The problem is he went a bit far in his solution, and it's a common "bit too far". In fact, it's exactly what Apple keeps doing as a conscious effort.
In the pursuit of getting choices out of your face, he makes it impossible to make choices.
Let's look at two examples:
If you've spoken to a non-geek recently, you may have noticed that they have no idea what the difference is between "sleep" and "hibernate." They could be trivially merged. One option down.
Why do you want the power off? If you're concerned about power usage, let the power management software worry about that. It's smarter than you are.
This is a great example of where the user is forced to make a choice because of system inadequatacies. What's the inadequatacy? That the battery doesn't last forever.
He's right on....almost. I have a laptop that can "sleep" for an entire weekend -- in normal cases I'd be quite happy for it to silently convert to "hibernate" after, say, 30 minutes.
Except if I'm in one of those all day conferences. Then I quite happily put my computer to sleep and want it to stay there for hours . You see, the problem is I want it to wake up immediately and hibernation is a bit slow.
Once again, another inadequacy -- the system doesn't come back from hibernate quickly. Fix all that and I won't care.
And while most geeks don't know the difference, ask any salesman who gives presentation on their laptop and I'll be they do .
Restart can be eliminated. 95% of the time you need this it's because of an installation which prompted you to restart, anyway. For the other cases, you can just turn the power off and then turn it on again. Another option goes away. Less choice, less pain.
This is an example of a fundamental choice rather than a system inadequacy.
He's got a good point: most users don't need to restart.
I, on the other hand, rarely actually shut off my computer so as far as I'm concerned I don't need "Shutdown", just "Restart" would be quite fine.
In fact, for that computer I used to manage remotely that was on the other side of the building and behind a locked door to which I didn't even have they key, not having "restart" would be a ROYAL PAIN IN THE...
(Ever noticed that many things Windows are like this? Perhaps that's because their history is a Desktop, not a server, and their mental model is that reaching the power button is "no big deal".)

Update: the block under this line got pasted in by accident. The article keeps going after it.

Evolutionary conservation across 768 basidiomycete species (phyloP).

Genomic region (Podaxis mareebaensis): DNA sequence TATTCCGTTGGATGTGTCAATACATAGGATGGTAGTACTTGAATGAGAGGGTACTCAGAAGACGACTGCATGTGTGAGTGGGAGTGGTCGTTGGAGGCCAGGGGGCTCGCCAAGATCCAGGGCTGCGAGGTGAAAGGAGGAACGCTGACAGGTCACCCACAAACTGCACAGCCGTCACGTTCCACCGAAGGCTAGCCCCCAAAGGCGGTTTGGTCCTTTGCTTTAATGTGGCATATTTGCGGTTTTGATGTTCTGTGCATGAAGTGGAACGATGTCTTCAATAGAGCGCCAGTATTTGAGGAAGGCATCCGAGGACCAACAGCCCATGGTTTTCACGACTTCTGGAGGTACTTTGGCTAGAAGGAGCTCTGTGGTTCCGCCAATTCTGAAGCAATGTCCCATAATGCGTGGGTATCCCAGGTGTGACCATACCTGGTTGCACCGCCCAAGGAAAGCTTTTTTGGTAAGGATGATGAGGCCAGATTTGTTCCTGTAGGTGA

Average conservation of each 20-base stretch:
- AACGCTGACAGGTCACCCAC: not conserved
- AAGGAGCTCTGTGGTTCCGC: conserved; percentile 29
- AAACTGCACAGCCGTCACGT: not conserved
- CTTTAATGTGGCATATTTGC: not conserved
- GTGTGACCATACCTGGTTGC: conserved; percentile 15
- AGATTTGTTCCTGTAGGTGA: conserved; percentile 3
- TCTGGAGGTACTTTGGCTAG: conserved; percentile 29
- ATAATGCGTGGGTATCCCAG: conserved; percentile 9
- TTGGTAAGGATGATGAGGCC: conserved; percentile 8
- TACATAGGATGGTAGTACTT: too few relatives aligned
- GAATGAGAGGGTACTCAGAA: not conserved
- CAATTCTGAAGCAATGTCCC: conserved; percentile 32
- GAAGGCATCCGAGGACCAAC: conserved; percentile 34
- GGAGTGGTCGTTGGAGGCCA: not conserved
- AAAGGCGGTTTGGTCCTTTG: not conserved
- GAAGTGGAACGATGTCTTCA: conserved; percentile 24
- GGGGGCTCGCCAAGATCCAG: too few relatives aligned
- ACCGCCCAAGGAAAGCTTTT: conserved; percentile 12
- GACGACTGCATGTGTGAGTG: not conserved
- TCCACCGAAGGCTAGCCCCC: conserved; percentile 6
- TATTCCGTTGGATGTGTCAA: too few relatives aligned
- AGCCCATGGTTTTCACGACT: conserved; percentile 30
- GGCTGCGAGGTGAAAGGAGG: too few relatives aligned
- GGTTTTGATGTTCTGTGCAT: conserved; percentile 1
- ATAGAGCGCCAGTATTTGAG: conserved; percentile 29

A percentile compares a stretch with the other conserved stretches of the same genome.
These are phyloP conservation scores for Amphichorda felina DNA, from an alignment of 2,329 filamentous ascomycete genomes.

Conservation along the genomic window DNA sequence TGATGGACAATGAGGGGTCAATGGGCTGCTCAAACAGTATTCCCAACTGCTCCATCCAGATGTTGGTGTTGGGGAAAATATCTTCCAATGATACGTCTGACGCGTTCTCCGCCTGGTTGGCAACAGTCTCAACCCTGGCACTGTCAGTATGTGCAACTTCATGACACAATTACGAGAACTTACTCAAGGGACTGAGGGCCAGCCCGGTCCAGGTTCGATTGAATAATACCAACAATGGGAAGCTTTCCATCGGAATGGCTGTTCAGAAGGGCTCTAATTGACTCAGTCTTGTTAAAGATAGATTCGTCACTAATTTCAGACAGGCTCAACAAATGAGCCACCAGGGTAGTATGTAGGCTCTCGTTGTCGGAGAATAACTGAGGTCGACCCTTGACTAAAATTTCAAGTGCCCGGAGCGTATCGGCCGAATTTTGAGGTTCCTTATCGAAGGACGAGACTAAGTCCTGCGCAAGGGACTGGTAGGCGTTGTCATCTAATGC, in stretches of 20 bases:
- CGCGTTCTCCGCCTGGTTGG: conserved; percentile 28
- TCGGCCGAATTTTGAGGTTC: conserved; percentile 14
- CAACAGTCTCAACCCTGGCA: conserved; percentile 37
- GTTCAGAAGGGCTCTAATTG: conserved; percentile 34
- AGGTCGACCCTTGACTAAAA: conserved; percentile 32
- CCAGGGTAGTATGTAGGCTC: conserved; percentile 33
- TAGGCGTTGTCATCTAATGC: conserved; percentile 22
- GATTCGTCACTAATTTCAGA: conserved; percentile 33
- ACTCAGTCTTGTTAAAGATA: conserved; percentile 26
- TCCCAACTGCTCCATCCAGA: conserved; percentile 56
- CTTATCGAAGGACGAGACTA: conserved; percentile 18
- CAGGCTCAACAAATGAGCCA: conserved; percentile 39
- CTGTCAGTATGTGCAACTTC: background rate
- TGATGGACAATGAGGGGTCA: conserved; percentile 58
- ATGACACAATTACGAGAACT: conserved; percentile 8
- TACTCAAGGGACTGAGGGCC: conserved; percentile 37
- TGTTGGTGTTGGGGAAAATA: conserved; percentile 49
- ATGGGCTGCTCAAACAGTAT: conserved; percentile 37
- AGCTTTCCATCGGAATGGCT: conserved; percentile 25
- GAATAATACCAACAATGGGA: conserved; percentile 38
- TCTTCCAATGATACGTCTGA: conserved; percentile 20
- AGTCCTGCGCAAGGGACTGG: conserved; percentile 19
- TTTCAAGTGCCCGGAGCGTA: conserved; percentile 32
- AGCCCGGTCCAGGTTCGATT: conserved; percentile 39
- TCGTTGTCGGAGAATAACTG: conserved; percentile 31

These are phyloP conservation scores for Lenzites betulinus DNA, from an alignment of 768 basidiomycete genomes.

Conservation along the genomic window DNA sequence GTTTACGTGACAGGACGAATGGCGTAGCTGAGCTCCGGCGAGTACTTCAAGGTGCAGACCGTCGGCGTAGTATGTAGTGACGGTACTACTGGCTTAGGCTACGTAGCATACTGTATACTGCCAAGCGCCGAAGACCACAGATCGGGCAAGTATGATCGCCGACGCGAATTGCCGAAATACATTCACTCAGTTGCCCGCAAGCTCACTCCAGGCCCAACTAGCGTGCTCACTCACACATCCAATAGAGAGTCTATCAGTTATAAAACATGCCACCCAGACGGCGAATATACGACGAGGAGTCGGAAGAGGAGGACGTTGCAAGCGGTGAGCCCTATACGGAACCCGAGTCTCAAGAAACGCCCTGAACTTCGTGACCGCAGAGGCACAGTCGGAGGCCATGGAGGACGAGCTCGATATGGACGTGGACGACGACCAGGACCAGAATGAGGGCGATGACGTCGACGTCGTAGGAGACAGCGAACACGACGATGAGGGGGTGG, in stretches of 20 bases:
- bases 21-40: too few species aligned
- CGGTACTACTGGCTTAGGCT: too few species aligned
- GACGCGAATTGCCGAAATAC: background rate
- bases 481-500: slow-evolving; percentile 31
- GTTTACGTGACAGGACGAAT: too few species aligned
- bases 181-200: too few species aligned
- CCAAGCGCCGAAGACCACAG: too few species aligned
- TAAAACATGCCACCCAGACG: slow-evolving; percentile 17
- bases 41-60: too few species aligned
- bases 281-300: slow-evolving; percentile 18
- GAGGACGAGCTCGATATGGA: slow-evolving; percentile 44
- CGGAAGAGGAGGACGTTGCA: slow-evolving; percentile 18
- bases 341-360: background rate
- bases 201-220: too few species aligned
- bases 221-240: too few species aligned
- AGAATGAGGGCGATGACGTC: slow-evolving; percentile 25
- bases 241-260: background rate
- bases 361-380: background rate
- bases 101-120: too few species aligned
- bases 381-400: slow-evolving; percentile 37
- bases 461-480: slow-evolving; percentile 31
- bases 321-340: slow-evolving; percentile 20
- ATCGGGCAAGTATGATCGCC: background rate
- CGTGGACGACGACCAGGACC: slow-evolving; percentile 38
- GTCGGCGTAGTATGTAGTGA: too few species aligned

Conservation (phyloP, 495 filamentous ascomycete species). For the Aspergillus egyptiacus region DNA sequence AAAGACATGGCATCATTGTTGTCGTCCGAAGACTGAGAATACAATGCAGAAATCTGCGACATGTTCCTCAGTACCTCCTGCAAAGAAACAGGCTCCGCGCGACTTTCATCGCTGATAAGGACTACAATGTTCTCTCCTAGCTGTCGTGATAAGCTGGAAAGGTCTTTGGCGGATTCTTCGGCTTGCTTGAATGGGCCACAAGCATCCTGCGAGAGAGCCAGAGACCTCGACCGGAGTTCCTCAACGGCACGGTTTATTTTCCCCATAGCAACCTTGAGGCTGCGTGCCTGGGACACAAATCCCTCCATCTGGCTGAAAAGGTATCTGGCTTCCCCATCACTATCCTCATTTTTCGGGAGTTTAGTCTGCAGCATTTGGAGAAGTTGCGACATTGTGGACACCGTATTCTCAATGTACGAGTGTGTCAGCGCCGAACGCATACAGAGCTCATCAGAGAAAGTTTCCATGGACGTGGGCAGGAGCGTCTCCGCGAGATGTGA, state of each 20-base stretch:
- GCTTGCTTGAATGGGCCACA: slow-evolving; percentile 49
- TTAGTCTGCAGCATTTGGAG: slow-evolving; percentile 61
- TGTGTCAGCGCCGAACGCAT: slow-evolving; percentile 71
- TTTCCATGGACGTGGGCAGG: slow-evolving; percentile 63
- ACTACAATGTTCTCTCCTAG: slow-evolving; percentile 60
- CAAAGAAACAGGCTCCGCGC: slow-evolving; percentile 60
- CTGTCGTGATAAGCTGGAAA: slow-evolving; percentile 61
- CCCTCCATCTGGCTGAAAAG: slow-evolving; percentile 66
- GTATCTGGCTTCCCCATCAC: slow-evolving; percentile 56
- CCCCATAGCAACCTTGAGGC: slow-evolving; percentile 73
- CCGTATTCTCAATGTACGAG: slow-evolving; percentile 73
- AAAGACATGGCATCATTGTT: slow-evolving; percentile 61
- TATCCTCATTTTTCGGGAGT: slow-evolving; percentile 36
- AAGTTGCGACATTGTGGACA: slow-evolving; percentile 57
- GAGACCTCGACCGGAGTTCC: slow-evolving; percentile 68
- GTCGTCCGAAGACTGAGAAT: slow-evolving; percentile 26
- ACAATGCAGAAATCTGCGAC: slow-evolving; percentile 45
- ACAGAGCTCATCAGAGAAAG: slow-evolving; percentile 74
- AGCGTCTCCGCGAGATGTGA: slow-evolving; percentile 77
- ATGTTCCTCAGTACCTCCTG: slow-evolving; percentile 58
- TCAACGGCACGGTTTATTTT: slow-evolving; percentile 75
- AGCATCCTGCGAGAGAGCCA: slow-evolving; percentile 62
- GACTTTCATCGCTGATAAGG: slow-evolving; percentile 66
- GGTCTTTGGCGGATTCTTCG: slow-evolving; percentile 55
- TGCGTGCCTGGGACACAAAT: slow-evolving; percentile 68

So, the problem is that one users annoying choice is another users required feature. This isn't a matter of "Making Everybody Happy" -- it's a matter of making it usable for everybody. You can take away choices and some users will never notice, for the vast majority it's overall better even though they could actually use those choices but for a few it's a Really Big Deal. The problem is that Really Big Deal features aren't confined to one small set -- they're different for everyone.
The Linux operating system tends to handle this these days by having different "distros" -- basically, you can get a different version of Linux optimized for what you want to do with it. Microsoft, being a closed source shop, really can't deal with that method.
Surely there's way to keep people from having to make choices they consider needless while allowing others to make choices they consider necessary.
WARNING: Severe geekdom herein
As mentioned on NewIdeas , I've changed the way this site is managed. No more will the pages be turned into XML by a markdown or emacs-wiki regular expression script, there to be converted using XSL into actual web pages. (Yes, I did do that.)
But now I have this "sitegen" thingy. Sitegen uses a real syntax driven parser to parse emacs-wiki and markdown syntax into an HTML model parse tree, then does interesting things to that tree, including apply templates, which is how that nifty site navigation tool shows up so consistently on the left on all these pages.
It also allows me to write nifty things like "%%categoryList(category='bliki')" have that expand to a list of all pages who are tagged with the category "bliki", which I'm using (surprisingly enough) to do my new WebLog type thing (Actually, it's a bliki . More on that later.)
I'm not posting the script just yet. Aside from it being horrendously undocument, there are a few sytax quirks that I want to clean up and a hack or two I want to remove from the syntax. I wouldn't mind someone else using it but I wouldn't want to inflict it on some poor innocent who thinks the language won't change.
Also, I intend to shortly parse actual HTML files and be able to apply all my nifty tricks to them, so a release should probably wait until that point.
Yes, I might at some point just use TWiki but I wanted to play around with the PERL recursive descent parser generator and syntax tree rewriting anyway.
(Of course, the biggest reason I might use someone else's software for thi site is so I don't have to figure out and deal with the differences between IE and Firefox.)